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The videos featured below are similar in the fact that they were all aired on television: a medium which, until the advent of Internet Broadcasting, was perceived to be to "Go To" to get your message across to a wide audience. Check out some samples:

Produced by Gertrude Inc. of Chicago; shot and directed by reCurve, this spot earned us a European Telly Award for Best Direction. A total of four spots were made for this campaign, which covered four cities: San Francisco, Miami, Paris, and London.

Produced as one-minute sponsored interludes on the Discovery HD Theater channel, these short spots quickly became their own show on the Discovery Network. Entitled "One of a Kind", they were featured in a half-hour program, which ran for a season of twelve episodes. reCurve Media shot each episode and edited four, including this beautiful 27 million dollar Ferrari, and a Bugatti 57C!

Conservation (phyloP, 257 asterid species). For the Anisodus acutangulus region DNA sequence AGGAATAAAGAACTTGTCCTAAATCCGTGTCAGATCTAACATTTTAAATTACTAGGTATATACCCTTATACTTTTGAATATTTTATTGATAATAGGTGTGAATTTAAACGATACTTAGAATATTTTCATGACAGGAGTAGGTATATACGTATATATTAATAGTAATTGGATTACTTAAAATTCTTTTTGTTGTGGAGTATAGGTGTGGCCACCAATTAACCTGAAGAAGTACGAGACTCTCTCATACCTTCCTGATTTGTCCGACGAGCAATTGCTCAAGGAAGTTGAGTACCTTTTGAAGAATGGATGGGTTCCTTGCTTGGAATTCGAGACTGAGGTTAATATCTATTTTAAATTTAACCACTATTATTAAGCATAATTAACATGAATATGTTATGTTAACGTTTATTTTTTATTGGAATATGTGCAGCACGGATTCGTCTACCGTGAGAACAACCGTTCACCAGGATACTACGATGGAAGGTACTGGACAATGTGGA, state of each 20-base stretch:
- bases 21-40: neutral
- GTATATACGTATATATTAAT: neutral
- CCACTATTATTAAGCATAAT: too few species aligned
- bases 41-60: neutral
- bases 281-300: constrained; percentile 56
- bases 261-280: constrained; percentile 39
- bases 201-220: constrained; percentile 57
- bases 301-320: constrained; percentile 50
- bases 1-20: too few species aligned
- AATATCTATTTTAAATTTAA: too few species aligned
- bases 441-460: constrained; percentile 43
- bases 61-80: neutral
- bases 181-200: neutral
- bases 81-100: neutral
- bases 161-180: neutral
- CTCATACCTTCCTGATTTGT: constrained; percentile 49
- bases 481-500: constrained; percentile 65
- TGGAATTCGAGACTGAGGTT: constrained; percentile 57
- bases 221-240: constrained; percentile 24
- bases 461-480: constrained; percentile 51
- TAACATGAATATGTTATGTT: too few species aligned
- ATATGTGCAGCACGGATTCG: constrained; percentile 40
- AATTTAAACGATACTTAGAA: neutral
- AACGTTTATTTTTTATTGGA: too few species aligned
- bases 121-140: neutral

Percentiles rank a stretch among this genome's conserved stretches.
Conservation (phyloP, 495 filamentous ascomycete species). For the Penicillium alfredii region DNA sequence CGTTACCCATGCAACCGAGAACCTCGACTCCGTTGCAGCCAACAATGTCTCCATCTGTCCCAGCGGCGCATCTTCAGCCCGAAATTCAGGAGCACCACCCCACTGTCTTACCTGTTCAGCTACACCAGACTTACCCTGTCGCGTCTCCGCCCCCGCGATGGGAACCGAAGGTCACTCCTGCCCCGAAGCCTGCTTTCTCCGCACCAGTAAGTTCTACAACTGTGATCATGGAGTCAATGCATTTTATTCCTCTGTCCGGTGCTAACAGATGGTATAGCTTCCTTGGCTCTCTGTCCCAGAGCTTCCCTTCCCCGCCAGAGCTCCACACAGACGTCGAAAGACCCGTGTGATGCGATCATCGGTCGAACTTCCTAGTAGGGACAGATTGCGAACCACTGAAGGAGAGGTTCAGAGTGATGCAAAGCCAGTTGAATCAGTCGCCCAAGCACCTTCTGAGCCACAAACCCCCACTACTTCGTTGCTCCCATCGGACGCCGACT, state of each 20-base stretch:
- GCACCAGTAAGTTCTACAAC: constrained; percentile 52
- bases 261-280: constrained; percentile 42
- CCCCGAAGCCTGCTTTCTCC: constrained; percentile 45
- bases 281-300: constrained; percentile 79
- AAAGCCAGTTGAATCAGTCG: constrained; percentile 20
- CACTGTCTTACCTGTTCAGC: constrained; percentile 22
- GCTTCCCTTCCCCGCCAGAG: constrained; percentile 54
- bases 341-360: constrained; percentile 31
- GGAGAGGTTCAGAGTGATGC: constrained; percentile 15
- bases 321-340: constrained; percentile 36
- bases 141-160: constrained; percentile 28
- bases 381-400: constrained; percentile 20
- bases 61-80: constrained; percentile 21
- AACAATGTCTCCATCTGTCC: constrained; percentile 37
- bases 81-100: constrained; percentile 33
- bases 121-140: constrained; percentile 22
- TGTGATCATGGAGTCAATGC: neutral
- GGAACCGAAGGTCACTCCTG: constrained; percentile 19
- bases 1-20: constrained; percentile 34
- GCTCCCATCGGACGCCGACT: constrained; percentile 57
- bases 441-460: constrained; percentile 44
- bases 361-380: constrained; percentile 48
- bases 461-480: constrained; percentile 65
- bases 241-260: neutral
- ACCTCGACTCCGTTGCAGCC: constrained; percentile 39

This is one of 23 spots done in 2011 for Leinenkugel's, a subsidiary of Miller Brewing Company. Shot with all available light and in the middle of the summer, this spot captures the essence and spirit of Oktoberfest. It is also a fantastic example of what can be achieved on a shoestring budget.

Post-production by reCurve Media in Chicago.

This national 30 second spot went from pre-production, into production, and then through post in less than ten days. The most difficult part was green-lighting the script through the legal department. The spot ran nationally, shortly after an FDA drug warning was released.

This nationally-aired Ziploc commercial was directed by reCurve's Edward Seaton. It was the first time he had ever worked with children, and remains to this day, the reason Edward loves filming kids. This entire commercial, with its many different backdrops, was filmed at a community center in the western Chicago Suburbs.

This spot was shot in Chicago's Gold Coast neighborhood and was aired on one of the giant screens in New York City's Times Square.

This regional spot, directed by reCurve's Edward Seaton, gave him an opportunity to practice the tricky art of on-screen dialogue, and the even trickier tempo of "funny". This was one of four 30-second spots created for the campaign…and the funniest.

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